The CCU of the HPS is optimized for transactions that are the same size as the cache line (64 bytes). As a result you should attempt to align the data to 64 byte boundaries and ensure after data width adaptation the burst length into the 512-bit FPGA-to-HPS bridge is maximized. For example, a 128-bit FPGA master should align the data to be 64 byte aligned and perform full 128-bit (16-byte) accesses with a burst length of 4.

GUIDELINE: Access 64 bytes per cacheable transaction.

Ensure that each burst transaction accesses 64 bytes. Each transaction must start on a 64-byte boundary.

Table 27.  Burst Lengths for 64-byte Alignment
FPGA Master Width (Bits) Access Size (Bytes) Burst Length
32 4 16
64 8 8
128 16 4
256 32 2
512 64 1

Example 4: FPGA Writing Cache Coherent Data to HPS

In this example the HPS MPU requires access to data that originates in the FPGA. The most efficient mechanism for sharing small blocks of data with the MPU is to have logic in the FPGA perform cacheable writes to the HPS. It is important that the amount of data to be written to the HPS be in the form of relatively small blocks because large block writes cause the L2 cache to thrash, causing the cache to write to SDRAM for most of the transfer. For large buffer transfers it is more appropriate to have the FPGA write data to the FPGA-to-HPS bridge targeting SDRAM directly as shown in Example 2.

GUIDELINE: Perform full accesses targeting FPGA-to-HPS bridge.

For the transaction to be cacheable, the FPGA master must write to the FPGA-to-HPS bridge and utilize the cache extension signaling of the ACE-Lite protocol. For more information about the ACE-Lite protocol signaling extensions for cache coherent accesses, refer to the Cache Coherency Unit section in the Intel® Agilex™ Hard Processor System Technical Reference Manual.

Figure 12. FPGA Writing Cache Coherent DataFor abbreviations, refer to the figure in Overview of HPS Memory-Mapped Interfaces.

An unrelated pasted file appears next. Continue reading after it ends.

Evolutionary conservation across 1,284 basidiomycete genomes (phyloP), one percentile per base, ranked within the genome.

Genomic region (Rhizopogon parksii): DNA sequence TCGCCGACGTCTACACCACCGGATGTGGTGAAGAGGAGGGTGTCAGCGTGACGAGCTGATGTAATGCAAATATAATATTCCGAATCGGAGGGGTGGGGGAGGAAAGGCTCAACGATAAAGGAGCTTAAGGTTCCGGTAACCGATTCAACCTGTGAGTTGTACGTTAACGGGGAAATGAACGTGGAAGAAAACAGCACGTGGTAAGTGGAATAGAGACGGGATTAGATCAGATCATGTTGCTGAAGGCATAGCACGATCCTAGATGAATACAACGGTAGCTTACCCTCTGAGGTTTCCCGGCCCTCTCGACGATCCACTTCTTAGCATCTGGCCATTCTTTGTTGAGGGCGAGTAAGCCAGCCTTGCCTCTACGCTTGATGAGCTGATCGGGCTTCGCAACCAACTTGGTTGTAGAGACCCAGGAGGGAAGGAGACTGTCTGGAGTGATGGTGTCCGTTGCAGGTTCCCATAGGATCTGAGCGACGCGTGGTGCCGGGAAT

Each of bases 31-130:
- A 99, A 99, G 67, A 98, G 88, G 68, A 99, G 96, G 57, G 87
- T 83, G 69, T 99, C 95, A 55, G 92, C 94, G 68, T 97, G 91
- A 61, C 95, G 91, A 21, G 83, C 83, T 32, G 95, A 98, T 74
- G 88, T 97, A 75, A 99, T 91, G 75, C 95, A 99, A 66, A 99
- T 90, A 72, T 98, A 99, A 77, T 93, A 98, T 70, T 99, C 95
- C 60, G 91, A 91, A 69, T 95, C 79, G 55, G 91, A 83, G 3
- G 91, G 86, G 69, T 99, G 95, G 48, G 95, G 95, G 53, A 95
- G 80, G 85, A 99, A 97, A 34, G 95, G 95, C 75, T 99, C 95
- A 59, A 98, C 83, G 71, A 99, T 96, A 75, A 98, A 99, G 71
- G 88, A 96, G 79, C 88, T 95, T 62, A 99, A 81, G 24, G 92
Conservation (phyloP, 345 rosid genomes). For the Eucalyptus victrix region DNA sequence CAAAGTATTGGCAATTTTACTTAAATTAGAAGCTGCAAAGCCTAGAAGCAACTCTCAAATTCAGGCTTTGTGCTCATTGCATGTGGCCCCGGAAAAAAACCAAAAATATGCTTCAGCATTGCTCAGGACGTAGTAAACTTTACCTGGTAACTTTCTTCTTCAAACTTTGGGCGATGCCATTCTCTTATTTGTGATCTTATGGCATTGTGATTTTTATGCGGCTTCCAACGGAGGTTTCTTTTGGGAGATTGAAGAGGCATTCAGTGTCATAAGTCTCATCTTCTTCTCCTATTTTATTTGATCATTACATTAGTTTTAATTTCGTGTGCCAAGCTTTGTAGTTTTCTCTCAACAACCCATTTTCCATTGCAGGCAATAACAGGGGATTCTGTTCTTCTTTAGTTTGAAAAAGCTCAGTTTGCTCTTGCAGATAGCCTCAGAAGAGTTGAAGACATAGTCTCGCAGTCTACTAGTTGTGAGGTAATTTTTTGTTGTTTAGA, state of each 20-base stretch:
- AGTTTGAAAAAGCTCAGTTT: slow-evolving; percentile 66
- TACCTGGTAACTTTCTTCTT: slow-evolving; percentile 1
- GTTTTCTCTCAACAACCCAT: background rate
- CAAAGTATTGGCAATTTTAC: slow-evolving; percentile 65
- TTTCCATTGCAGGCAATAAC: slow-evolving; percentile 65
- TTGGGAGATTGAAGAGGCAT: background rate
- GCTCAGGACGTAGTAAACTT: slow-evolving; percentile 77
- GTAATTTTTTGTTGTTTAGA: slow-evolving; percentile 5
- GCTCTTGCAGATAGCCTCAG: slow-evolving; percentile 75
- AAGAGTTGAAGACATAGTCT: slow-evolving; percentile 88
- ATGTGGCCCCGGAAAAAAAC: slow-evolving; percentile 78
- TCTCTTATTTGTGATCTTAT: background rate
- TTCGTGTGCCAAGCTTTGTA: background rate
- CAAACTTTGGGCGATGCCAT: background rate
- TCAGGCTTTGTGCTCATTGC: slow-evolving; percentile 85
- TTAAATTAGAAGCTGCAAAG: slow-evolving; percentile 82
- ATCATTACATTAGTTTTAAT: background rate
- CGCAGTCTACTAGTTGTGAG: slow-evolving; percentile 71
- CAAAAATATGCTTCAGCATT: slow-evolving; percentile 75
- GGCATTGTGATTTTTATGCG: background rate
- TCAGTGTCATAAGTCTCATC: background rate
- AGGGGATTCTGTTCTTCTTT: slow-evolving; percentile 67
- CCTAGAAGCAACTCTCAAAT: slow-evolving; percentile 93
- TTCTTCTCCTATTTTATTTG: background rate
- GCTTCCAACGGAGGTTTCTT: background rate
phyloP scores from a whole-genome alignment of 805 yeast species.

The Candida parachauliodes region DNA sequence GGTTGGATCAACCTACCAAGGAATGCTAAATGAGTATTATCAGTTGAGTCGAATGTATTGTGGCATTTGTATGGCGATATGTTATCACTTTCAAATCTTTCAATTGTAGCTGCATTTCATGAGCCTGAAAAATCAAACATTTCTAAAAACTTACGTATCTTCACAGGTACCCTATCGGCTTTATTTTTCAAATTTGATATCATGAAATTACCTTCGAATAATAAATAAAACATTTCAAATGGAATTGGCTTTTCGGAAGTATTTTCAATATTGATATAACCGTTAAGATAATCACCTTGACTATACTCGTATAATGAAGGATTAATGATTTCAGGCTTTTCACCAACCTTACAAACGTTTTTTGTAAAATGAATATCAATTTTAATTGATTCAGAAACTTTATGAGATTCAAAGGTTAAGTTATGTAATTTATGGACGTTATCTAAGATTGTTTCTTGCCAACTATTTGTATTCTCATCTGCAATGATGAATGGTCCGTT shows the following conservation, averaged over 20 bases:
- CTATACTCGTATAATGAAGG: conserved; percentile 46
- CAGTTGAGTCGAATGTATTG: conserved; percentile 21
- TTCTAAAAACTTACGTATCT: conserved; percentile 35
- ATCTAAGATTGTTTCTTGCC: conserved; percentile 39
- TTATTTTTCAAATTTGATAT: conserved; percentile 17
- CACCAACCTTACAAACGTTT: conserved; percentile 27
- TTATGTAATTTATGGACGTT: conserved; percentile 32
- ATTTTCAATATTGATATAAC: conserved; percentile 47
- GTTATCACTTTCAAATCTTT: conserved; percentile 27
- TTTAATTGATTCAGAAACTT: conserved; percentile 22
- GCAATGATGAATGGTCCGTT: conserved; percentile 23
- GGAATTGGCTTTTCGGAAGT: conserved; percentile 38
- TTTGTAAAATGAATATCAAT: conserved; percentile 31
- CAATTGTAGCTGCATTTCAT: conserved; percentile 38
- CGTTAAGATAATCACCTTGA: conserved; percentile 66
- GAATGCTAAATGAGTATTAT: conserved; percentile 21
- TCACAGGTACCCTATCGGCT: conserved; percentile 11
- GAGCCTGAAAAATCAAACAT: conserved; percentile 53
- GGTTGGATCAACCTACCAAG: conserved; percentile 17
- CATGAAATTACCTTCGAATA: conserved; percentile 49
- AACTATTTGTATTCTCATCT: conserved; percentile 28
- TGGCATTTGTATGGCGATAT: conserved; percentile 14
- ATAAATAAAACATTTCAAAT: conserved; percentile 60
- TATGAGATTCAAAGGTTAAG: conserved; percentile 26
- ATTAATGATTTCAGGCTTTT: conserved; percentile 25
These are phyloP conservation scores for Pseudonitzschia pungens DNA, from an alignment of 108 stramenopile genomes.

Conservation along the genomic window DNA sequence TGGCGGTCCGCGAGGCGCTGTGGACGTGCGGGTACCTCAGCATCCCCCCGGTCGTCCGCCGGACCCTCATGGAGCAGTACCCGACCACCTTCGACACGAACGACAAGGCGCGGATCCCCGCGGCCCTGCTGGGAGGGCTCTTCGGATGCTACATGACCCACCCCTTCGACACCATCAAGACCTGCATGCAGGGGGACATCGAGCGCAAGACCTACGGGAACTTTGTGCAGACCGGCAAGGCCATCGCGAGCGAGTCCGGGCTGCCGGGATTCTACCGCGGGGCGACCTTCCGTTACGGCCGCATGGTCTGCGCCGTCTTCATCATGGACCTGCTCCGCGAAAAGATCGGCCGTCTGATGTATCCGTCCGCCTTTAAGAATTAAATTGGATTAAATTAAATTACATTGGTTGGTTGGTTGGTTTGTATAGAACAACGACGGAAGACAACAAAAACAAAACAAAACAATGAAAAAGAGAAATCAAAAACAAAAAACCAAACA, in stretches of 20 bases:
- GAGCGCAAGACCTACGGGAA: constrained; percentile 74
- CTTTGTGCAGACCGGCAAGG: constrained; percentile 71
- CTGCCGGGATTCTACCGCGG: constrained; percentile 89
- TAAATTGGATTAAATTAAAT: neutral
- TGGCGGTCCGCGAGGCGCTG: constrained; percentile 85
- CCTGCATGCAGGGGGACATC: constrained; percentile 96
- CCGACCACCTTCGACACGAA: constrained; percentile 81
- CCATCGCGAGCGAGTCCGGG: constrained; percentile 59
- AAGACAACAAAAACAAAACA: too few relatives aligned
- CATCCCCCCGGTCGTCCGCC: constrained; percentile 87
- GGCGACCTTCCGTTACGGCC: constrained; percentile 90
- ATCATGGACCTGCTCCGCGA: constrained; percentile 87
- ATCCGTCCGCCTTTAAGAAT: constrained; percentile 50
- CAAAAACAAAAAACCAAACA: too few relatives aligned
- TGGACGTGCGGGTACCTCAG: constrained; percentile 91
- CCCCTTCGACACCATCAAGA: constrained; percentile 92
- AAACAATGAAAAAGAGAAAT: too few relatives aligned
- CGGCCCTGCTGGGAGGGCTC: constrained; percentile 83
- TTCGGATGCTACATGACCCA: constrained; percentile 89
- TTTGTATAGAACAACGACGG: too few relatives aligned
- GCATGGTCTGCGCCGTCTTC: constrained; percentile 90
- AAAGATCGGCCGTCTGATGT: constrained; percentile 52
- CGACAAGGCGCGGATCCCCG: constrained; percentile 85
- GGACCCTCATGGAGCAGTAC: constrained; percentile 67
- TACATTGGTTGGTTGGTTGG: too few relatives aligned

GUIDELINE: When L2 ECC is enabled, ensure that cacheable accesses to the FPGA-to-HPS bridge are aligned to 8-byte boundaries.

If you enable error checking and correction (ECC) in the L2 cache you must also ensure each 8-byte group of data is completely written. The L2 cache performs ECC operations on 64-bit boundaries so when performing cacheable accesses you must always align the access to 8-byte boundaries and write to all eight lanes at once. Failing to follow these rules results in double bit errors, which cannot be recovered.

Regardless whether ECC is enabled or disabled, 64 byte cache transactions result in the best performance. For more information about 64 byte cache transactions, refer to GUIDELINE: Access 64 bytes per cacheable transaction in the "Example 3: FPGA Reading Cache Coherent Data from HPS" section.

GUIDELINE: When L2 ECC is enabled, ensure that cacheable accesses to the FPGA-to-HPS bridge have groups of eight write strobes enabled.

  • For FPGA-to-HPS accesses from 32-bit FPGA masters, burst length must be 2, 4, 8, or 16 with all write byte strobes enabled.
  • For FPGA-to-HPS accesses from 64-bit FPGA masters, all write byte strobes must be enabled.
  • For FPGA-to-HPS accesses from 128-bit FPGA masters, the upper eight or lower eight (or both) write byte strobes must be enabled.